The leadership race to become the next premier of Saskatchewan has its first participant.
Tina Beaudry-Mellor, currently minister of social services, has announced her intention to run for the Sask. Party leadership post.
In a statement, the Regina University MLA said she made the decision to run after discussing it with her family.
“I think it is safe to say no one will ever fill the shoes of Premier Brad Wall,” she said.
“I will state here that I am not going to try. Besides, I prefer high heels.”
The long-time university instructor said she couldn’t watch from the sidelines during the leadership race, after encouraging younger generations to take opportunities to get involved.
Beaudry-Mellor said people might point out her lack of experience in being an elected official, given she was first elected in the 2016 general election.
She said this shouldn’t be seen as a bad thing.
“If this is really about renewal then I see this as an advantage, not a disadvantage.”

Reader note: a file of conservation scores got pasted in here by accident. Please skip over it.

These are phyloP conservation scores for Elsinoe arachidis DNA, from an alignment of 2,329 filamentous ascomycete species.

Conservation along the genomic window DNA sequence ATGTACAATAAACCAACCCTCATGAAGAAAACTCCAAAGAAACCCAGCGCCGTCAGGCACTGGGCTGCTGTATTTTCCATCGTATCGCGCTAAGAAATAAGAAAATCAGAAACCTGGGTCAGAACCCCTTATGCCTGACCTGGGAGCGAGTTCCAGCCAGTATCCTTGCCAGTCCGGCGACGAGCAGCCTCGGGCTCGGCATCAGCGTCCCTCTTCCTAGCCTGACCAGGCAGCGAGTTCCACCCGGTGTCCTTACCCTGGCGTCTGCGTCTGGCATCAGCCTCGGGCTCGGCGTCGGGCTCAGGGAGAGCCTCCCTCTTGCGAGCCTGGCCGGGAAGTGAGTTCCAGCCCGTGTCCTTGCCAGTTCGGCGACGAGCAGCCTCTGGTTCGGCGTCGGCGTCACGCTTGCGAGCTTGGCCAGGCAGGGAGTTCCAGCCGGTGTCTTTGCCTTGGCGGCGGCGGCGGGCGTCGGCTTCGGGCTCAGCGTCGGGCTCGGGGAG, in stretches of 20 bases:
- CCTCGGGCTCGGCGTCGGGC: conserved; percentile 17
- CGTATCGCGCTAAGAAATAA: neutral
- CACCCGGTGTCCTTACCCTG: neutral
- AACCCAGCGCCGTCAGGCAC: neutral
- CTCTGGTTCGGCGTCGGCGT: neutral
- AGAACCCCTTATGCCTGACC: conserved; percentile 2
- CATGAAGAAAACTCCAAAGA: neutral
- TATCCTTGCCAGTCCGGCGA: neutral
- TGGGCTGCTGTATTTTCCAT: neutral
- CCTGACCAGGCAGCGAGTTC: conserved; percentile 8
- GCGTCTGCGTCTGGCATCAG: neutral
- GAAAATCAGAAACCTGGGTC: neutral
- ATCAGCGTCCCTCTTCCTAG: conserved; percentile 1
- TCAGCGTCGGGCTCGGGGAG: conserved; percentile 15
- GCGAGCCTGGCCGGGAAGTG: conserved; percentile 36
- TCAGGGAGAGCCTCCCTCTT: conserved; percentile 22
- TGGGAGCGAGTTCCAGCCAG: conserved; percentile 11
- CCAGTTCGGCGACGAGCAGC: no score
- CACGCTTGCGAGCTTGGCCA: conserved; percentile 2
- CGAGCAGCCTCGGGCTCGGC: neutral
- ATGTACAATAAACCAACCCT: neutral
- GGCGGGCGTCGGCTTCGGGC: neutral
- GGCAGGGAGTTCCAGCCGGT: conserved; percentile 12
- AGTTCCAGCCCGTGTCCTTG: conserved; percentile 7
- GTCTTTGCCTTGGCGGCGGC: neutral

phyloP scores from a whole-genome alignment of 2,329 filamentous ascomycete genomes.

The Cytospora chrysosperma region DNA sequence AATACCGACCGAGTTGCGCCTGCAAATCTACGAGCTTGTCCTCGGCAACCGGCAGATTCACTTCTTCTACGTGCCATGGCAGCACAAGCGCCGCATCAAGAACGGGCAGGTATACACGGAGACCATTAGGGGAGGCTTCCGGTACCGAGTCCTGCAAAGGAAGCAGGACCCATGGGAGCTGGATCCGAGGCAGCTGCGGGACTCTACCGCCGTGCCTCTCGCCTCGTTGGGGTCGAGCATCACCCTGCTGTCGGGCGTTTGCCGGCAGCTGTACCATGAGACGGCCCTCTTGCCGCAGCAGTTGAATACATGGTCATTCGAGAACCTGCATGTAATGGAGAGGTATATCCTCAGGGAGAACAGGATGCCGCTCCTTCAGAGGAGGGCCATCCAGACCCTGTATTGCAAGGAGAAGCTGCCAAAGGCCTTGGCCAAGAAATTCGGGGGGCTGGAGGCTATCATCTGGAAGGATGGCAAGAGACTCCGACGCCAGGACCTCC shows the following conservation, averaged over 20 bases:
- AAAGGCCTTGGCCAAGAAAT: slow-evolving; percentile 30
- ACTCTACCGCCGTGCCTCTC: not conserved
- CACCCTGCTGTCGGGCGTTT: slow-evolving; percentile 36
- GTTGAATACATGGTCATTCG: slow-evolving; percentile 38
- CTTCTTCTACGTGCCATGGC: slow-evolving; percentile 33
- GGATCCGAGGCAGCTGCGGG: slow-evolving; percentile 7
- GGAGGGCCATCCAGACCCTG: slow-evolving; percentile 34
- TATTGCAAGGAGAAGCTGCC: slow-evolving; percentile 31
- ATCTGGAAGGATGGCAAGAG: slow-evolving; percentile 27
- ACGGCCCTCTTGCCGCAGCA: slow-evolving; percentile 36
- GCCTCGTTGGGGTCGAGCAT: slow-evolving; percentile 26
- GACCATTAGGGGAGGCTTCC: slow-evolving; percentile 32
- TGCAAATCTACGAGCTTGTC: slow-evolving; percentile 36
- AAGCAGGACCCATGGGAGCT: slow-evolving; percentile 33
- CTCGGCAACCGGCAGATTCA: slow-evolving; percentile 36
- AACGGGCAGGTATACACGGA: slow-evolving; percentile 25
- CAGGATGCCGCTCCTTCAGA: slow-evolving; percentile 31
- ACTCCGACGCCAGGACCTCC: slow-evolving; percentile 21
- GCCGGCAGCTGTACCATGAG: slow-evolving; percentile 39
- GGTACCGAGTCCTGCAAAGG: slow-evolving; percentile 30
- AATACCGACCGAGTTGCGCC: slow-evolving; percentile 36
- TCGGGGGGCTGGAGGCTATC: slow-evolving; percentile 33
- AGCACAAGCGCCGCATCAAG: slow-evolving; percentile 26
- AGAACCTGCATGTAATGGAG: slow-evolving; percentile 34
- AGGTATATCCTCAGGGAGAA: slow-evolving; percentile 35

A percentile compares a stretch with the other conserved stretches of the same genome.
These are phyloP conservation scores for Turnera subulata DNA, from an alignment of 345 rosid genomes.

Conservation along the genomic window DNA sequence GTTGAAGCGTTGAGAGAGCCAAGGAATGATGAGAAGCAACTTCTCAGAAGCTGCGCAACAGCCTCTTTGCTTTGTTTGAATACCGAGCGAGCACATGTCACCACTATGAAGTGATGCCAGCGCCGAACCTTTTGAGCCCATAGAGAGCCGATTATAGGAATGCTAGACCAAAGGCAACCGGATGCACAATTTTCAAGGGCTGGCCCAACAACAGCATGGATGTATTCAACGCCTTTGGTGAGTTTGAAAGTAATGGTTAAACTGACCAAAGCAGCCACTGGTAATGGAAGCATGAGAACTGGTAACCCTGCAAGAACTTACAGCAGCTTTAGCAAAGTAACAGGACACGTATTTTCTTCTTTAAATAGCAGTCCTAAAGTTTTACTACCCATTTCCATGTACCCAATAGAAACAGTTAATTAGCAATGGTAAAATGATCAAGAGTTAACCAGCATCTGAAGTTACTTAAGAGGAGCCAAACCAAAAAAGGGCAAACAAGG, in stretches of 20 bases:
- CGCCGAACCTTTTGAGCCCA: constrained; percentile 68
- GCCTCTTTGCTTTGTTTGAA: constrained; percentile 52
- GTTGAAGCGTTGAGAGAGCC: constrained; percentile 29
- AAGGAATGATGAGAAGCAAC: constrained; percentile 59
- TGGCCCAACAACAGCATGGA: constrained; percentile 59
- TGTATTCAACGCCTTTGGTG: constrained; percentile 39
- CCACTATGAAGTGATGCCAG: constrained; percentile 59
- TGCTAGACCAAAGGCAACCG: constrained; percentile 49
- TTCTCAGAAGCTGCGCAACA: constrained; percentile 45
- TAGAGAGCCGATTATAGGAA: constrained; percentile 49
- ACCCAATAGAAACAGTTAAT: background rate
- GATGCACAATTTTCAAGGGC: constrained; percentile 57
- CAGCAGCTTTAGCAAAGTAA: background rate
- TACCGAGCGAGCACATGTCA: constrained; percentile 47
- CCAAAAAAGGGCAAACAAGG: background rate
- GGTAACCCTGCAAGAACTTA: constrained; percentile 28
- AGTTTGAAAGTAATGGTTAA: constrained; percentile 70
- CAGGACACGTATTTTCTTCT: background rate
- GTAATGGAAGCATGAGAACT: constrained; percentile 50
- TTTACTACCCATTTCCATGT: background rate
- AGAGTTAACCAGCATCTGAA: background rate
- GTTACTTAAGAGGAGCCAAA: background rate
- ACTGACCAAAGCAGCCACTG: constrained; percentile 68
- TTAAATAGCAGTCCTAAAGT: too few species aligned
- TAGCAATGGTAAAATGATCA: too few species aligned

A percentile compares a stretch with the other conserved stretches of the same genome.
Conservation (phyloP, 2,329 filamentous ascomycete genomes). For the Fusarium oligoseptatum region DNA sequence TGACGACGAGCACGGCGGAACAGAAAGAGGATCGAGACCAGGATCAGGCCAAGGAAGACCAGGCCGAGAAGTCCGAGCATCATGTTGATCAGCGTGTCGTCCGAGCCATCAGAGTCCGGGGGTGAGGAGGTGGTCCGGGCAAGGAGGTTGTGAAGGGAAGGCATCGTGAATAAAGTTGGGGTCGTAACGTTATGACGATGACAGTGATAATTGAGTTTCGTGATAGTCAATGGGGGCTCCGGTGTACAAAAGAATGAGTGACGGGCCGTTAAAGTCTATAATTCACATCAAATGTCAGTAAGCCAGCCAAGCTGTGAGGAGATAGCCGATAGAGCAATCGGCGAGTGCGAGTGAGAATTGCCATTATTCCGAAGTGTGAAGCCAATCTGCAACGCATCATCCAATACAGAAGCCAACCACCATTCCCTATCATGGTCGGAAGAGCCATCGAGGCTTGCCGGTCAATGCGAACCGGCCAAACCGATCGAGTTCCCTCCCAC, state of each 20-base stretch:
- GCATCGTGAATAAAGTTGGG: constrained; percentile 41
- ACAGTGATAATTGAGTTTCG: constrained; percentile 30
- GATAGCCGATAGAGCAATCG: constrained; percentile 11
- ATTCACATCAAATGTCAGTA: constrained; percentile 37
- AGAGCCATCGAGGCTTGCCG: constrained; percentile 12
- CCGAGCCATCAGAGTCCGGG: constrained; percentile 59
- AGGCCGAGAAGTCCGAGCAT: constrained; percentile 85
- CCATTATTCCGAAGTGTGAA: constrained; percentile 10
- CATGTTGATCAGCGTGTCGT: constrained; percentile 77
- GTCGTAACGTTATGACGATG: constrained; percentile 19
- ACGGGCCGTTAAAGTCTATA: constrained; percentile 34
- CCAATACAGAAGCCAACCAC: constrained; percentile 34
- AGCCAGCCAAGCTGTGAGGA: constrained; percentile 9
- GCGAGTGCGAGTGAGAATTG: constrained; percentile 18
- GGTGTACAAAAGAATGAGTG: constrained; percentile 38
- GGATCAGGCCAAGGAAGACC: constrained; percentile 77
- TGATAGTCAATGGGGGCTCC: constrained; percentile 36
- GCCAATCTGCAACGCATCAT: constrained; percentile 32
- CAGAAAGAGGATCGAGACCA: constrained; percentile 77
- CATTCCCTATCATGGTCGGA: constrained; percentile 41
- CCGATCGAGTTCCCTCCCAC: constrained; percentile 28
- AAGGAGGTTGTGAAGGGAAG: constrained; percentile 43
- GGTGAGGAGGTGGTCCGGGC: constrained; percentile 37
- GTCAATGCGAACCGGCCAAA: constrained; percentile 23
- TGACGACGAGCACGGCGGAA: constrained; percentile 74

She said she would look at balancing the budget, diversifying the economy and opposing the carbon tax.
“Saskatchewan’s best days are still ahead of it and I cannot wait to get going.”
MP Trost also considering run
With much of the speculation following Brad Wall’s retirement announcement focused on current Sask. Party cabinet ministers, a name from outside the party ranks has also been generating some buzz.
Conservative MP Brad Trost told 650 CKOM that despite the rumours, he wasn’t ready to make any official announcement one way or the other.
Having taken a run at the federal Tory leadership earlier this year, Trost said he has a good idea of what the contest for the Sask. Party’s top job would require.
“You need money, you need infrastructure and you need some internal party support. If you can line up those three, then you have to decide if it’s what you want to do in your gut and make the family decision from there,” he said.
Trost said he had no illusions that a provincial race would necessarily be easier than his recent federal campaign.
“It’s a lot more intense and you have to be a lot more person-to-person, because that’s where all the voters are. They can all meet you personally in this leadership race. In the national one, that’s pretty hard,” he said.